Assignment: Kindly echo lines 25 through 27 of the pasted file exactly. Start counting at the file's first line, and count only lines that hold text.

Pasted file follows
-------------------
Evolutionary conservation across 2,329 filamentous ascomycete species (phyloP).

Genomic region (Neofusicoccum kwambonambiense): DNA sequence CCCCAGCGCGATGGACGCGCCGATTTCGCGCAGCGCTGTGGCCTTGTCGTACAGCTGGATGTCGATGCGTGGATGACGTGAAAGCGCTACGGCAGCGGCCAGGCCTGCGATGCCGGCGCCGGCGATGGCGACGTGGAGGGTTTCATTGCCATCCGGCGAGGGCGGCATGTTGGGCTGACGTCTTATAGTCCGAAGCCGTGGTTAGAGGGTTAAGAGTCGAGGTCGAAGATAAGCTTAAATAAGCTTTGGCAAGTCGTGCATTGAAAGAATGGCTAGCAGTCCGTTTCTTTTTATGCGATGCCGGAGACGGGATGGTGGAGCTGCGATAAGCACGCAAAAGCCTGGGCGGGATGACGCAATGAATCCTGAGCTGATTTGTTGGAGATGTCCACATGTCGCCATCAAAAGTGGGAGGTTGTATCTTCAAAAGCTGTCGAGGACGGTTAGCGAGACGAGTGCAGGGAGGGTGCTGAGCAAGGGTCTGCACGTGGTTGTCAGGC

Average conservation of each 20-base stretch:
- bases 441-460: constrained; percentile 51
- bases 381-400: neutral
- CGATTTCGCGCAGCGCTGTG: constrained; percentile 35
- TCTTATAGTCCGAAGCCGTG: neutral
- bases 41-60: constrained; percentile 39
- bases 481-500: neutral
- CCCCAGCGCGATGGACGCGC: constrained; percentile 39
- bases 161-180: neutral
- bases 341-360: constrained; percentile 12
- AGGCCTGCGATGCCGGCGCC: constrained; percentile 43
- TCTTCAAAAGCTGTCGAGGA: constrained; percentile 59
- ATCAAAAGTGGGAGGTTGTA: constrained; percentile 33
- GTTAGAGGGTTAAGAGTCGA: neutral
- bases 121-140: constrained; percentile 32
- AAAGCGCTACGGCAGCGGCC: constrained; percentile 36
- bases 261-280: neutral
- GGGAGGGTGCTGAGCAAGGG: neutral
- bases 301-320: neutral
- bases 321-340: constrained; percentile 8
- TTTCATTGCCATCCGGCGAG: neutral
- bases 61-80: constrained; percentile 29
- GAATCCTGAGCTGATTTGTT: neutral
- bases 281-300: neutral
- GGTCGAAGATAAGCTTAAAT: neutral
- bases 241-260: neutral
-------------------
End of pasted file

- GAATCCTGAGCTGATTTGTT: neutral
- bases 281-300: neutral
- GGTCGAAGATAAGCTTAAAT: neutral